Albuquerque Lumber Co. v. Tomei, 32 N.M. 5, 250 P. 21 (1926)

July 19, 1926 · Supreme Court of New Mexico · No. 2936
32 N.M. 5, 250 P. 21

[No. 2936.

July 19, 1926.


[250 Pac. 21.]


1. An executory contract for the sale of land, reserving legal title in the vendor until payment, does not create a vendor’s lien.

[1] 39Cye p. 1794 n. 87. f21 38Cye. p. 1402 n. 19. TU •400J p. Ill n. 77, 82. £4£ 39Cyc p. 1303 n. 19 New. £5] 30J p. 718 n. 50. £6] 40OJ p. 125 n. 3; p. 127 n. 55 New. £7] 4CJ p. 1020 n. 77. £8] 40CJ p. 114 n. 7. £9] 400J p. 487 n. 4 New.

*62. If evidence is admitted “subject to objection” and later ruled out without objection by the party offering- it, he is deemed to acquiesce in the ruling-.

3. Recission of executory contract reserving- legal title, for vendee’s default, after a material-man’s lien has attached to the equitable interest, does not result in extending the lien to cover the fee.

4. The vendee’s interest under an executory contract for sale of land, ’ wherein title is reserved, is not a fixed or determinable undivided interest therein.

5. ■ Theories of the case, not brought to the attention of the trial court, cannot be considered, on appeal.

On Motion for Rehearing.

6. Code 1915, § 3327, requiring- disclaimer of liability by the owner of an interest in land upon which an improvement is being made, applies only to the particular contract or scheme of improvement in progress or contemplation at the time.

7. Not prejudicial error, in case tried without jury, to exclude newspaper items, offered as bearing upon the owners’ knowledge of an improvement, where the owners testified that they had not read them.

8. Code 1915, §§ 3319, 3321, 3327, relating- to liens, construed, and held that, where the vendee in an executory land contract is the builder merely in the sense that he

is the person who causes the improvement to be made, he is not the vendor’s agent to bind the vendor or his property.

Appeal from District Court, Bernalillo County; Hickey, Judge.

Suit by the Albuquerque Lumber Company against Frank Tomei and wife to foreclose a materialman’s lien. From the judgment, both parties appeal.

Affirmed and remanded, with directions.

George S. Klock and M. J. McGuinness, both of Albuquerque, for appellant.

Rodey & Rodey, of Albuquerque, for appellees,.



In this cause there are an appeal and *7a cross-appeal from a judgment foreclosing a material-man’s lien. As appears by the findings of the trial court, the facts are as follows: The Albuquerque Lumber Company furnished materials between July 14 and July 23, 1921, to William Kruegel, who, during said time, was in possession of the premises in question under a duly recorded executory contract for the purchase thereof from Frank Tomei and wife, which contract was on said July 23, in full force and effect, and upon which there had been paid the sum of $1,680.. The materials were ordered by said Kruegel and used by him in constructing a dance hall upon the property. The vendors, Tomei and wife, had no knowledge that Gruegel was engaged in the construction of the building until July 23, 1921, and within a few hours, after obtaining such knowledge posted nonliability notices on the property. The complaint sought judgment against Kruegel and against Tomei and wife, foreclosure of the materialman’s lien, and sale of the property improved. The trial court, having found the facts aforesaid, rendered judgment establishing a lien upon the equitable interest of Kruegel, foreclosing the same, and ordering the same sold, subject to the legal title and to all the contract rights of Tomei and wife. From such judgment, the Albuquerque Lumber Company, plaintiff below, has appealed, and Tomei and wife, defendants below, have taken a cross-appeal.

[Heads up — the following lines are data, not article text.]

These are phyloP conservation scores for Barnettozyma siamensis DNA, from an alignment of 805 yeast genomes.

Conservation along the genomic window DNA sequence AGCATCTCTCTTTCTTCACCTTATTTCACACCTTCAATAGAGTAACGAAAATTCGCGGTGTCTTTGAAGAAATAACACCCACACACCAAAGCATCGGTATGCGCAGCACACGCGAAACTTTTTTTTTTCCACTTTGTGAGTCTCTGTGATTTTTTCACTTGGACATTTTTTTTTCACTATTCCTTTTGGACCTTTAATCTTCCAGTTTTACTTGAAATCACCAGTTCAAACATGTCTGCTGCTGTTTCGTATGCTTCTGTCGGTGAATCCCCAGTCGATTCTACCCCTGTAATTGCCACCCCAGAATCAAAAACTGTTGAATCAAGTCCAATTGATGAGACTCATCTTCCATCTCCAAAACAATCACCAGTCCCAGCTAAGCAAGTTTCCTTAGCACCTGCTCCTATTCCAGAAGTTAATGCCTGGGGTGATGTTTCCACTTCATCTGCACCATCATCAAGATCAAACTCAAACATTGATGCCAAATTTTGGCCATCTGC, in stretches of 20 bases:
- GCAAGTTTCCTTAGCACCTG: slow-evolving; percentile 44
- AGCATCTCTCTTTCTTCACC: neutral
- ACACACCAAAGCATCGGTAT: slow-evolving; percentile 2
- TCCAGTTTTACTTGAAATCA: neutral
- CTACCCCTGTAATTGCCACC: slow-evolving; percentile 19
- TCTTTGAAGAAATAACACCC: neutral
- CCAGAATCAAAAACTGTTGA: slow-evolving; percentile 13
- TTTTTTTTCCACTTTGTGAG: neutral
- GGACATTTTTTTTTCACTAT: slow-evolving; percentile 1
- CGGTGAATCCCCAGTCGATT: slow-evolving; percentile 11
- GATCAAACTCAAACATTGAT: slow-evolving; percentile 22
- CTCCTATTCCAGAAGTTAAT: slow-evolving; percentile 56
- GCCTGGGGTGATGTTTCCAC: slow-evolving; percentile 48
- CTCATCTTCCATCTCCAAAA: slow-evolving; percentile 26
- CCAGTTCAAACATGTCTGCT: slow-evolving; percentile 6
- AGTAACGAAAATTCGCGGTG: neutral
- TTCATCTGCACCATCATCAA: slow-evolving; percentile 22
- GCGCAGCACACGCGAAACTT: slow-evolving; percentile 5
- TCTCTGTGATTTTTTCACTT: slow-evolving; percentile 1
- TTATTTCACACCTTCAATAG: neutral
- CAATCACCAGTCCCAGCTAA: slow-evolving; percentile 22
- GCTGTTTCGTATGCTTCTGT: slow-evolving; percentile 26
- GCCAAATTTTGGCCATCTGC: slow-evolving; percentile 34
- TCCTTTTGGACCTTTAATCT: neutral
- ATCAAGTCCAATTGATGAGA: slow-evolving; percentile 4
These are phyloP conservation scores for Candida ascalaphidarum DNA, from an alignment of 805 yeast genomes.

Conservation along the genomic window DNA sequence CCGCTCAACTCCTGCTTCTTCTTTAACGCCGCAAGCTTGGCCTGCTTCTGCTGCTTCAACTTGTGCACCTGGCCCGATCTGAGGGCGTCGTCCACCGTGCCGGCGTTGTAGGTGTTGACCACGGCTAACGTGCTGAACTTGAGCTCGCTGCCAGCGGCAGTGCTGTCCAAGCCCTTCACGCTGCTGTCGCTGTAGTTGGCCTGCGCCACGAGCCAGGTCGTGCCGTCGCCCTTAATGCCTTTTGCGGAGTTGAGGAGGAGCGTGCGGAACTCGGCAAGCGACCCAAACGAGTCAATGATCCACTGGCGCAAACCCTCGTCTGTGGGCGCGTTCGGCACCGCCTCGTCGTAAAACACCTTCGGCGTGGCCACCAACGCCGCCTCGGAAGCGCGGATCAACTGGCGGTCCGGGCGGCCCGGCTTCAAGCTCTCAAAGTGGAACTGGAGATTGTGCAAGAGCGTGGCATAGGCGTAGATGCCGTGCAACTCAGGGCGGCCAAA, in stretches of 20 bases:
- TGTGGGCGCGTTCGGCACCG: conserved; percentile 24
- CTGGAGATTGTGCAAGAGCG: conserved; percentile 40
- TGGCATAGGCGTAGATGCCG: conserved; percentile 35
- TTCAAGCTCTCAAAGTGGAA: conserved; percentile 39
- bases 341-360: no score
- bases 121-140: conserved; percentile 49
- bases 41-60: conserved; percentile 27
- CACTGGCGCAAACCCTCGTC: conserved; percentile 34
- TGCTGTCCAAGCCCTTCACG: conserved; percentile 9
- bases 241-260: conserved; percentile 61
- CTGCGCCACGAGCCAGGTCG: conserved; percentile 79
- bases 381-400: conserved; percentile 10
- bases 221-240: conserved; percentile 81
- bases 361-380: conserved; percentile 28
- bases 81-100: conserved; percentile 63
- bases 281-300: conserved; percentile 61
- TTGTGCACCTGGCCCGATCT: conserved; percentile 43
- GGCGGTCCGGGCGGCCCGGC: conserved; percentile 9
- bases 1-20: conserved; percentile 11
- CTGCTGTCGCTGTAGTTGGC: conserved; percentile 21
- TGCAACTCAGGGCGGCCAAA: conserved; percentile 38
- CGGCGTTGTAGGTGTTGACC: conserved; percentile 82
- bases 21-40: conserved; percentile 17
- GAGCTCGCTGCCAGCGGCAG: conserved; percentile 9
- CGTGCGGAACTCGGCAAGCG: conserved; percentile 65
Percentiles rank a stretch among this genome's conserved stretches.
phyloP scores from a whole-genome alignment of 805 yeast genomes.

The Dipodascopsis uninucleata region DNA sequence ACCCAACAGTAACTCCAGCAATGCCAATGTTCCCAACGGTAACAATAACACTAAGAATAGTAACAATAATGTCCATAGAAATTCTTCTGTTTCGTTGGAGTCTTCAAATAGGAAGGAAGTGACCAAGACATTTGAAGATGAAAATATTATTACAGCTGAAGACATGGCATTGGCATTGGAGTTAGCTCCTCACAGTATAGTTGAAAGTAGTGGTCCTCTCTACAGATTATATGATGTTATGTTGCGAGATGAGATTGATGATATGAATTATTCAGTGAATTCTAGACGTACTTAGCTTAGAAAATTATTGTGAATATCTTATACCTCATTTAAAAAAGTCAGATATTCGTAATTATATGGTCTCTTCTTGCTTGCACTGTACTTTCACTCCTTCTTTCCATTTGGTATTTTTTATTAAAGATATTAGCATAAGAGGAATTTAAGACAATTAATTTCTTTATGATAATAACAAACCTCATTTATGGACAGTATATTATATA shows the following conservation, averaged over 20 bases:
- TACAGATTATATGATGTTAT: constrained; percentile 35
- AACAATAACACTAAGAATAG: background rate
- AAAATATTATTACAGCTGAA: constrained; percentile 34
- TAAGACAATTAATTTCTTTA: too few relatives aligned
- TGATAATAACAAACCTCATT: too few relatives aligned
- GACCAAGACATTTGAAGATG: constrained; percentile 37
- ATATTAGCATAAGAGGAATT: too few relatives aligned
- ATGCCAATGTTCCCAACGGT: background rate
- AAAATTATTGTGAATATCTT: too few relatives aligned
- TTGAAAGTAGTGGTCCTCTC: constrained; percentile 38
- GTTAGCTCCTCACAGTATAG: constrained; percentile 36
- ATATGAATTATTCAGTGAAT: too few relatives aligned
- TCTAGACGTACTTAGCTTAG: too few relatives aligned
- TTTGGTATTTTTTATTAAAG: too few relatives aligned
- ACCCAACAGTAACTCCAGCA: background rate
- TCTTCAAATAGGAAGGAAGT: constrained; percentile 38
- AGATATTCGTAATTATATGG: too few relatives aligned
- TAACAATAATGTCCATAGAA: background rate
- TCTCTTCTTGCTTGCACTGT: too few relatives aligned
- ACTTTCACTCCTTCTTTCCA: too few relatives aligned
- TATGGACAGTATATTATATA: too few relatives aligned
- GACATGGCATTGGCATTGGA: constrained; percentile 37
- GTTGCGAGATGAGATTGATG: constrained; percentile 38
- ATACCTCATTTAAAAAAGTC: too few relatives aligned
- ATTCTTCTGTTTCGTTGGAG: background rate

While appellant assigns 43 errors and discusses them under nine heads, we think its contentions may be deduced to two main propositions: (1) Appellant should have been given a lien upon the Tomei interest in the property; (2) if not entitled to a lien upon the-Tomei interest, appellant was entitled to a lien upon an undivided interest in the premises in the proportion which the payments actually made by the vendee bore tb the whole agreed purchase price.

[1] Before1 proceeding to determine the questions raised, we pause to note that both parties, as. well as the trial court seem to have treated the vendors’ *8interest in the property as a vendor’s lien. In this we think they are in error. The contract reserved the legal title in the vendors until payment of the agreed price. Had the actual interest been a vendor’s lien, the situation would have been quite different. Stearns-Roger Mfg. Co. v. Aztec Co., 14 N. M. 300, 93 P. 706. This matter seems, however, to have little practical bearing on the case. Such as it has will be hereinafter referred to. While the court, by finding 12, held that ‘ ‘ the defendants * * * have a prior and superior lien under the said land contract * # * to the material-man’s lien” and in the decree adjudged the same, il was also provided in the decree that—

“Nothing in this decree contained shall affect the rights and remedies of the defendant Frank Tomei by reason of his legal ownership of the property * s ® under and by the terms of the real estate contract.”

Thus, despite the technical inaccuracy, the ease was disposed of on the correct theory.

In contending that appellant should have been given a lien upon the vendors’ interest, it is first urged that it appears from the evidence that the vendors had knowledge of the improvement in question. This was a question of fact upon which the evidence was conflicting. The trial court found to the contrary. As we consider that finding supported by substantial evidence, it cannot be disturbed.